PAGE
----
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Home >> World
UPDATED: 08:06, February 07, 2006
Protestors stone Austrian embassy in Tehran
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About 200 angry Iranians threw stones at the Austrian Embassy in Tehran on Monday in a protest against cartoons depicting the Islamic Prophet Mohammad which were printed in Austria.

The protestors, mainly young men, pelted stones and fire-bombs at the Austrian mission, smashing some windows, but the embassy building did not catch fire, according to witnesses.

The Austrian Embassy sits in downtown Tehran.

The demonstrators also set blaze national flags of several concerned European countries and chanted anti-West slogans, the witness added.

The incident came a few days ahead of the traditional Shiite ceremony Ashura, which is for Shiite Muslims to express their religious piety by commemorating the martyrdom of Shiite Imam Hussein.

Austria is currently holding the presidency of the European Union and Iran last week summoned the Austrian ambassador to Tehran to express the anger against the European media's publication of the cartoons.

Amid an outrage over the prophet cartoons, Iranian President Mahmoud Ahmadinejad ordered on Saturday the establishment of a committee to study cancelling contracts with European countries where the cartoons have been published.

The Iranian president also slammed the publication of the cartoons as an "insult" to Islam, saying that the cartoons showed Western media's "rudeness."

Former Iranian President Akbar Hashemi Rafsanjani on Friday also condemned as "loathsome move" the publication of the cartoons, but called on Muslims to refrain from extremist moves.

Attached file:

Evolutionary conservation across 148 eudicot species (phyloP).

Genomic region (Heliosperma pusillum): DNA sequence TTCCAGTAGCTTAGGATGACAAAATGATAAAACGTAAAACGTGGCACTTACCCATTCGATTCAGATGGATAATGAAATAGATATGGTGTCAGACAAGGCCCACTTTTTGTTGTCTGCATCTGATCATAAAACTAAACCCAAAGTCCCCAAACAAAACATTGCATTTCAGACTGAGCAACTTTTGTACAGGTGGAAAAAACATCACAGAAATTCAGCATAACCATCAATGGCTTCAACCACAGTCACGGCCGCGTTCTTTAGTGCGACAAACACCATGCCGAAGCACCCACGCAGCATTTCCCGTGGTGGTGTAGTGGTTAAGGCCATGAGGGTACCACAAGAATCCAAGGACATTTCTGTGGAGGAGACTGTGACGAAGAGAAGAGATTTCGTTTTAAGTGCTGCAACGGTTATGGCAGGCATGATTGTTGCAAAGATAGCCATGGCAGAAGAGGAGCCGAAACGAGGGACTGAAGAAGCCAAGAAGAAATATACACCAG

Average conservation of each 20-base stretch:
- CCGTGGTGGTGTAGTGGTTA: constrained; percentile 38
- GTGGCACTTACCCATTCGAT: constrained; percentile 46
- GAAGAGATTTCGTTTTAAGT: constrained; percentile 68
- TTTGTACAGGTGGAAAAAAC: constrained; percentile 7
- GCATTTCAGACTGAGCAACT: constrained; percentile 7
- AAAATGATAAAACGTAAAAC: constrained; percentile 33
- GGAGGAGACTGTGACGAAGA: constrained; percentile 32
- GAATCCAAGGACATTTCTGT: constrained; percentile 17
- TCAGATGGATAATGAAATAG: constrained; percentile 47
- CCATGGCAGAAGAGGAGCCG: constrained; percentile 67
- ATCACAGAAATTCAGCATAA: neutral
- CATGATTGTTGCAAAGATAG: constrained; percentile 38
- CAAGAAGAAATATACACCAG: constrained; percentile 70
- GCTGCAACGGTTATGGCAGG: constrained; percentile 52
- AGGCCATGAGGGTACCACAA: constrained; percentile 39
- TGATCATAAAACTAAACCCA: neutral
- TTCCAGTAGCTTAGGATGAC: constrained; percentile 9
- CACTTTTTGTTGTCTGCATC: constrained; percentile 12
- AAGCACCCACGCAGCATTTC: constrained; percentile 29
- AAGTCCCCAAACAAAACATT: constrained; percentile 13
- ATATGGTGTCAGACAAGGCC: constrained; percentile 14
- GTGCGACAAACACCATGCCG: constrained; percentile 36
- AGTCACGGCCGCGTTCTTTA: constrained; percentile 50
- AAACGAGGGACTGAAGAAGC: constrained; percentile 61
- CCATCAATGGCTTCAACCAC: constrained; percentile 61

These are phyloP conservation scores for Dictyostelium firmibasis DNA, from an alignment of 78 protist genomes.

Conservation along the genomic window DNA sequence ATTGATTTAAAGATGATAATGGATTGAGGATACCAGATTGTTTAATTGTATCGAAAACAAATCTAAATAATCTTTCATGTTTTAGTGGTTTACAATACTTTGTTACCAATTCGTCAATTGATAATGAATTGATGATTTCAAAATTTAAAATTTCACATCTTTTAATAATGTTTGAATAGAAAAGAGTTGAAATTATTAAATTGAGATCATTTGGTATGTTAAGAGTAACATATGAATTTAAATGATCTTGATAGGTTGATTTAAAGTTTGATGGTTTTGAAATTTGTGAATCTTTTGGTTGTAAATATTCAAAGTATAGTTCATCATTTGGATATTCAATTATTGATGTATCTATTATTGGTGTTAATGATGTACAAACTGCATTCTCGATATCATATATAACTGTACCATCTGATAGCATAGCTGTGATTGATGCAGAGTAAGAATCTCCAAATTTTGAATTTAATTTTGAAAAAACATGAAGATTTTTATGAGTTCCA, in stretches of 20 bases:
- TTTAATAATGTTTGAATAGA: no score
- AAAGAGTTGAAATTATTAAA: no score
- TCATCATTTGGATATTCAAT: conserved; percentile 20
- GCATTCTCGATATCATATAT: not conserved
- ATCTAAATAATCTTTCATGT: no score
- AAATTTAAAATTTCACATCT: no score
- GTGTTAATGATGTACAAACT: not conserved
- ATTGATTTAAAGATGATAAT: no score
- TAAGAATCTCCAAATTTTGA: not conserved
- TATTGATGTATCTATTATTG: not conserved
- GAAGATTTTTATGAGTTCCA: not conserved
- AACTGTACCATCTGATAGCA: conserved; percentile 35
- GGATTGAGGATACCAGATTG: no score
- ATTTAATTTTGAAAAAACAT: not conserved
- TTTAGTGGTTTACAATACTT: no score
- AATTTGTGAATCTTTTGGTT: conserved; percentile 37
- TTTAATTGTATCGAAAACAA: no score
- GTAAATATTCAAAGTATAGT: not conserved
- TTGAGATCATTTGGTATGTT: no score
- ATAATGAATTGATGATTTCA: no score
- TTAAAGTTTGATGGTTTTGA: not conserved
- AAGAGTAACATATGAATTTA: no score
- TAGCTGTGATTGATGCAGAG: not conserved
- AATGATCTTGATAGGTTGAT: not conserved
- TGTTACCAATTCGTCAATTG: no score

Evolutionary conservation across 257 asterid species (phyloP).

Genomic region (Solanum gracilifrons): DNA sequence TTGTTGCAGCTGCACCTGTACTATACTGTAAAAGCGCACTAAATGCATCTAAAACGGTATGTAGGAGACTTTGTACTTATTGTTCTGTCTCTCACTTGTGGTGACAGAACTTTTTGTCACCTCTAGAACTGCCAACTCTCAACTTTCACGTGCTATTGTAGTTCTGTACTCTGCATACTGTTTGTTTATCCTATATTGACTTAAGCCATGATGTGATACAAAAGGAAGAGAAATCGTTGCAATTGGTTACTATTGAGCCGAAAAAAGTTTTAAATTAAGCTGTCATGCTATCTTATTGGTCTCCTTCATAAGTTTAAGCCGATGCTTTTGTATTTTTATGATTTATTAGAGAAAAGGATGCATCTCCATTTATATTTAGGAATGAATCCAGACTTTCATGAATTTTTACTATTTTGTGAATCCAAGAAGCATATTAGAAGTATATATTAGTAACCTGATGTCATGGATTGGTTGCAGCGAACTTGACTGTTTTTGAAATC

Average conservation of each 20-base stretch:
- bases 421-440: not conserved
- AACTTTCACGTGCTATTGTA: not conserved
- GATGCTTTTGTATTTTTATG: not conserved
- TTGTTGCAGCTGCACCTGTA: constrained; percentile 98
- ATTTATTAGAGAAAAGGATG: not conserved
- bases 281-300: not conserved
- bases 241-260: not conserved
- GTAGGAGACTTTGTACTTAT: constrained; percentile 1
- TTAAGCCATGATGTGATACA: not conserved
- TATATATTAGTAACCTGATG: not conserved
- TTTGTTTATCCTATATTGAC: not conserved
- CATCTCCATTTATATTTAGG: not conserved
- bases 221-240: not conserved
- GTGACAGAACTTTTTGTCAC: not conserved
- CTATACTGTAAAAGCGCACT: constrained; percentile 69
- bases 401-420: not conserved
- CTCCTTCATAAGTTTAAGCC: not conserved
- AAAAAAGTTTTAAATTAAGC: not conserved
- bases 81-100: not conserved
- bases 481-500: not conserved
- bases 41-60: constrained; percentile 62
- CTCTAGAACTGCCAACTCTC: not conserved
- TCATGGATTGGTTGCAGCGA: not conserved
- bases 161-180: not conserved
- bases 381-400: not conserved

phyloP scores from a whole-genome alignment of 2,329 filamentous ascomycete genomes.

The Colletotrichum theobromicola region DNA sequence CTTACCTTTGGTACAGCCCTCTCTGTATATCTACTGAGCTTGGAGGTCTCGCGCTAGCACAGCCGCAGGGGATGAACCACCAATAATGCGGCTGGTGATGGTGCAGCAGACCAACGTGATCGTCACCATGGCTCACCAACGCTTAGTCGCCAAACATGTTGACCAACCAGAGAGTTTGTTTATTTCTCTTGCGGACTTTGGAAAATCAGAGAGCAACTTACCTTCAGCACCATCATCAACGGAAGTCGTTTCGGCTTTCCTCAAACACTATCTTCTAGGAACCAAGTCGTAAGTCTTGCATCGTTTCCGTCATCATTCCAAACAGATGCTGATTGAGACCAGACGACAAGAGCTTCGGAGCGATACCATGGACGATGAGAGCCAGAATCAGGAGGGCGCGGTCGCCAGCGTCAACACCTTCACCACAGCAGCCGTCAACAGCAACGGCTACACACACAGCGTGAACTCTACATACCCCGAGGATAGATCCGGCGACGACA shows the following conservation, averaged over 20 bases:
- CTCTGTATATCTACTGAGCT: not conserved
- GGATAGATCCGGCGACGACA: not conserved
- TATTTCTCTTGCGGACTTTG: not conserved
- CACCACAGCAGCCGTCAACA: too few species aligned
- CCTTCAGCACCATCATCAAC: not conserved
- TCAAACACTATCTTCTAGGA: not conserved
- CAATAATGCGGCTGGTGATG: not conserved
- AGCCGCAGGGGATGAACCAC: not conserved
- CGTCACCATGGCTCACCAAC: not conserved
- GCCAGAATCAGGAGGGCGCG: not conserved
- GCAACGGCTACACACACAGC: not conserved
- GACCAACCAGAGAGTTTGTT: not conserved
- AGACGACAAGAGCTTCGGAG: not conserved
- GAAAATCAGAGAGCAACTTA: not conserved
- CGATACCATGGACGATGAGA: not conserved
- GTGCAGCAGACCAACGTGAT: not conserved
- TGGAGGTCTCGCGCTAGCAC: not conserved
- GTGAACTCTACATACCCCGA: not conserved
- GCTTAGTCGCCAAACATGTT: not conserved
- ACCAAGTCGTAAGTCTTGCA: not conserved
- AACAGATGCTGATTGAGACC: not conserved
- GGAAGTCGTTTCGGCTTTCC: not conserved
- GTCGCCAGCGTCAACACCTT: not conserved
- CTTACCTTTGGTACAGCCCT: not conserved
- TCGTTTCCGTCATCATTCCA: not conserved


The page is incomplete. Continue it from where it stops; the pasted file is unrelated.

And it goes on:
"The Western press intend to introduce the Islam of kindness and lenience as a harsh religion and that is the worst and ugliest type of distorting the historic facts, but of course the Muslims would not be deceived in confrontation with such plots," Rafsanjani urged.

Danish daily Jyllands-Poste first published 12 cartoons of the Prophet Mohammad last September, including a portrayal of the Islamic religion's founder wearing a bomb-shaped turban.

Over the past few days, the cartoons, which are considered blasphemous by most Muslims, were reprinted in some other European publications including in Austria, which has provoked an outrage in the Muslim world and a boycott of Danish products in most Muslim countries.

On Sunday, Lebanese demonstrators torched the Danish consulate in Beirut and one protestor, engulfed by the fire, died.

Elsewhere in Damascus, Syria, protestors stormed and set fire to the Danish and Norwegian embassies on Saturday.

Several Iranian cities, including the capital Tehran, have also witnessed massive rallies staged by thousands of angry demonstrators protesting against the cartoons.

Jyllands-Poste's editor issued an apology late Monday for offending Muslims, after long refusing to apologize for publishing the caricatures and insisting on the right to freedom of expression.

Source: Xinhua


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